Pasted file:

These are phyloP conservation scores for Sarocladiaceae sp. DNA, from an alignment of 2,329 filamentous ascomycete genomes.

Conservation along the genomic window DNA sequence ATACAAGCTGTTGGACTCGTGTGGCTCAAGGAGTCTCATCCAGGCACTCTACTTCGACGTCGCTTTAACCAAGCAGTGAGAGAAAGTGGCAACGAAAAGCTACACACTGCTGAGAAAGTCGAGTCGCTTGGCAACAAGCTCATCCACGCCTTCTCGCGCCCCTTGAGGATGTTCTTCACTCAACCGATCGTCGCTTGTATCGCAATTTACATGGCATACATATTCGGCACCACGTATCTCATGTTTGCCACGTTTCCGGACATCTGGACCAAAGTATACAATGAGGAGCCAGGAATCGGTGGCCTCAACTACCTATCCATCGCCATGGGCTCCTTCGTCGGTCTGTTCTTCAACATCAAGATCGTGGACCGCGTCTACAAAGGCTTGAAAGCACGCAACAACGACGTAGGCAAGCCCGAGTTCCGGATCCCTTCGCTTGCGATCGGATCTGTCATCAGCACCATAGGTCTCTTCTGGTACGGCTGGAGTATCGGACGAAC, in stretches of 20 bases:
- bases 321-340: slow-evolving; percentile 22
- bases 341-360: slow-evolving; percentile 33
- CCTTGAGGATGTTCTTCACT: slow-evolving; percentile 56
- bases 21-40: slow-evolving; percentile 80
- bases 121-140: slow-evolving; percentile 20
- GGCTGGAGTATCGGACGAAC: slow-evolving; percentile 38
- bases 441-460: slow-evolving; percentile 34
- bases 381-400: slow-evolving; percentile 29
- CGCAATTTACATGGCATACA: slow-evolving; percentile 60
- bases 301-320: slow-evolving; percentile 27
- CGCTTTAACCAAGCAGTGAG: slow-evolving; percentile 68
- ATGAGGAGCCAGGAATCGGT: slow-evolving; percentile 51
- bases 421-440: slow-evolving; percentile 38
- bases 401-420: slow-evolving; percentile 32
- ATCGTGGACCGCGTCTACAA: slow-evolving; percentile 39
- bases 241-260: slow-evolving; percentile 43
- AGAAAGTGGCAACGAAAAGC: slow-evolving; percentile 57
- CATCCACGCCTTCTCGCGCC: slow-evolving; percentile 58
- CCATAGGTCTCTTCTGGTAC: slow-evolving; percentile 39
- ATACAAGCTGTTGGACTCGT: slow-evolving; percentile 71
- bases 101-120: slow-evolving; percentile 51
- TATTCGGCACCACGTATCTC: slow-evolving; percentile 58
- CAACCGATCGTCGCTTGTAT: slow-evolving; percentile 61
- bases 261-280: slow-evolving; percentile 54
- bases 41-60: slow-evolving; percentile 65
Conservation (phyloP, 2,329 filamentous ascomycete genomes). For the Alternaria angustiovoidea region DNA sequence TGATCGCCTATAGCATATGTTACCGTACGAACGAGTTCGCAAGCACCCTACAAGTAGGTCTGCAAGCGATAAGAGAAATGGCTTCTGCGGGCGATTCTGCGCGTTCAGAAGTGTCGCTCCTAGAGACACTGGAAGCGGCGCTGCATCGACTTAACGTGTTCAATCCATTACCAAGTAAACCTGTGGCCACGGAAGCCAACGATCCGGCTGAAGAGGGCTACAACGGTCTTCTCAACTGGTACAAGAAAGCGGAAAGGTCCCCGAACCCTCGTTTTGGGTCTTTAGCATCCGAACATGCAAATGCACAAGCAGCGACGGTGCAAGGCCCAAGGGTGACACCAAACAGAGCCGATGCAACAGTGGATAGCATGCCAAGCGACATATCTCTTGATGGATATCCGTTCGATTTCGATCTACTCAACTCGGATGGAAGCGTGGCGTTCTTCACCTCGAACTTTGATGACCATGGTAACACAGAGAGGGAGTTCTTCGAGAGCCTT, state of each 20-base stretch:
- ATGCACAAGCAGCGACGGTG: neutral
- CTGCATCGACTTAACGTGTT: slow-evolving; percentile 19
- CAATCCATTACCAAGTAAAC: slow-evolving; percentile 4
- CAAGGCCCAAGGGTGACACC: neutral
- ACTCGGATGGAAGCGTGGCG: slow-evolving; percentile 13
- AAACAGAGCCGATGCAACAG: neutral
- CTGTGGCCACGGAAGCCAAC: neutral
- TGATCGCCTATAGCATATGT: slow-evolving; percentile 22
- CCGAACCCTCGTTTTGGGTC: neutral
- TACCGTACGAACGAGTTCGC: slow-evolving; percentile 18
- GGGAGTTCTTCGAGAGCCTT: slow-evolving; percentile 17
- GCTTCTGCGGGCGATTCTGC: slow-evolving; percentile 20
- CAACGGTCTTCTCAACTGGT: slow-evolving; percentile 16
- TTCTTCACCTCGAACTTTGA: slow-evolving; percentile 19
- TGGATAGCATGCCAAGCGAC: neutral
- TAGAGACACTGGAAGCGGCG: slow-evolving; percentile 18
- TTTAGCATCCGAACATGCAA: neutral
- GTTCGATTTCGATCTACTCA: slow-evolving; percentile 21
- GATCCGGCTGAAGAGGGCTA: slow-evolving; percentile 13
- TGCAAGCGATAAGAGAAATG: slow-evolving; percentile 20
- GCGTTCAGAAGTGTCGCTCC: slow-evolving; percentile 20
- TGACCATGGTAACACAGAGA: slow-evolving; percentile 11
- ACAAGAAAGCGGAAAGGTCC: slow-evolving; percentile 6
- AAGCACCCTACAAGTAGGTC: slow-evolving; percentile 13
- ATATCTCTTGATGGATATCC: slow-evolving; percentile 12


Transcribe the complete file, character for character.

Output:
These are phyloP conservation scores for Sarocladiaceae sp. DNA, from an alignment of 2,329 filamentous ascomycete genomes.

Conservation along the genomic window DNA sequence ATACAAGCTGTTGGACTCGTGTGGCTCAAGGAGTCTCATCCAGGCACTCTACTTCGACGTCGCTTTAACCAAGCAGTGAGAGAAAGTGGCAACGAAAAGCTACACACTGCTGAGAAAGTCGAGTCGCTTGGCAACAAGCTCATCCACGCCTTCTCGCGCCCCTTGAGGATGTTCTTCACTCAACCGATCGTCGCTTGTATCGCAATTTACATGGCATACATATTCGGCACCACGTATCTCATGTTTGCCACGTTTCCGGACATCTGGACCAAAGTATACAATGAGGAGCCAGGAATCGGTGGCCTCAACTACCTATCCATCGCCATGGGCTCCTTCGTCGGTCTGTTCTTCAACATCAAGATCGTGGACCGCGTCTACAAAGGCTTGAAAGCACGCAACAACGACGTAGGCAAGCCCGAGTTCCGGATCCCTTCGCTTGCGATCGGATCTGTCATCAGCACCATAGGTCTCTTCTGGTACGGCTGGAGTATCGGACGAAC, in stretches of 20 bases:
- bases 321-340: slow-evolving; percentile 22
- bases 341-360: slow-evolving; percentile 33
- CCTTGAGGATGTTCTTCACT: slow-evolving; percentile 56
- bases 21-40: slow-evolving; percentile 80
- bases 121-140: slow-evolving; percentile 20
- GGCTGGAGTATCGGACGAAC: slow-evolving; percentile 38
- bases 441-460: slow-evolving; percentile 34
- bases 381-400: slow-evolving; percentile 29
- CGCAATTTACATGGCATACA: slow-evolving; percentile 60
- bases 301-320: slow-evolving; percentile 27
- CGCTTTAACCAAGCAGTGAG: slow-evolving; percentile 68
- ATGAGGAGCCAGGAATCGGT: slow-evolving; percentile 51
- bases 421-440: slow-evolving; percentile 38
- bases 401-420: slow-evolving; percentile 32
- ATCGTGGACCGCGTCTACAA: slow-evolving; percentile 39
- bases 241-260: slow-evolving; percentile 43
- AGAAAGTGGCAACGAAAAGC: slow-evolving; percentile 57
- CATCCACGCCTTCTCGCGCC: slow-evolving; percentile 58
- CCATAGGTCTCTTCTGGTAC: slow-evolving; percentile 39
- ATACAAGCTGTTGGACTCGT: slow-evolving; percentile 71
- bases 101-120: slow-evolving; percentile 51
- TATTCGGCACCACGTATCTC: slow-evolving; percentile 58
- CAACCGATCGTCGCTTGTAT: slow-evolving; percentile 61
- bases 261-280: slow-evolving; percentile 54
- bases 41-60: slow-evolving; percentile 65
Conservation (phyloP, 2,329 filamentous ascomycete genomes). For the Alternaria angustiovoidea region DNA sequence TGATCGCCTATAGCATATGTTACCGTACGAACGAGTTCGCAAGCACCCTACAAGTAGGTCTGCAAGCGATAAGAGAAATGGCTTCTGCGGGCGATTCTGCGCGTTCAGAAGTGTCGCTCCTAGAGACACTGGAAGCGGCGCTGCATCGACTTAACGTGTTCAATCCATTACCAAGTAAACCTGTGGCCACGGAAGCCAACGATCCGGCTGAAGAGGGCTACAACGGTCTTCTCAACTGGTACAAGAAAGCGGAAAGGTCCCCGAACCCTCGTTTTGGGTCTTTAGCATCCGAACATGCAAATGCACAAGCAGCGACGGTGCAAGGCCCAAGGGTGACACCAAACAGAGCCGATGCAACAGTGGATAGCATGCCAAGCGACATATCTCTTGATGGATATCCGTTCGATTTCGATCTACTCAACTCGGATGGAAGCGTGGCGTTCTTCACCTCGAACTTTGATGACCATGGTAACACAGAGAGGGAGTTCTTCGAGAGCCTT, state of each 20-base stretch:
- ATGCACAAGCAGCGACGGTG: neutral
- CTGCATCGACTTAACGTGTT: slow-evolving; percentile 19
- CAATCCATTACCAAGTAAAC: slow-evolving; percentile 4
- CAAGGCCCAAGGGTGACACC: neutral
- ACTCGGATGGAAGCGTGGCG: slow-evolving; percentile 13
- AAACAGAGCCGATGCAACAG: neutral
- CTGTGGCCACGGAAGCCAAC: neutral
- TGATCGCCTATAGCATATGT: slow-evolving; percentile 22
- CCGAACCCTCGTTTTGGGTC: neutral
- TACCGTACGAACGAGTTCGC: slow-evolving; percentile 18
- GGGAGTTCTTCGAGAGCCTT: slow-evolving; percentile 17
- GCTTCTGCGGGCGATTCTGC: slow-evolving; percentile 20
- CAACGGTCTTCTCAACTGGT: slow-evolving; percentile 16
- TTCTTCACCTCGAACTTTGA: slow-evolving; percentile 19
- TGGATAGCATGCCAAGCGAC: neutral
- TAGAGACACTGGAAGCGGCG: slow-evolving; percentile 18
- TTTAGCATCCGAACATGCAA: neutral
- GTTCGATTTCGATCTACTCA: slow-evolving; percentile 21
- GATCCGGCTGAAGAGGGCTA: slow-evolving; percentile 13
- TGCAAGCGATAAGAGAAATG: slow-evolving; percentile 20
- GCGTTCAGAAGTGTCGCTCC: slow-evolving; percentile 20
- TGACCATGGTAACACAGAGA: slow-evolving; percentile 11
- ACAAGAAAGCGGAAAGGTCC: slow-evolving; percentile 6
- AAGCACCCTACAAGTAGGTC: slow-evolving; percentile 13
- ATATCTCTTGATGGATATCC: slow-evolving; percentile 12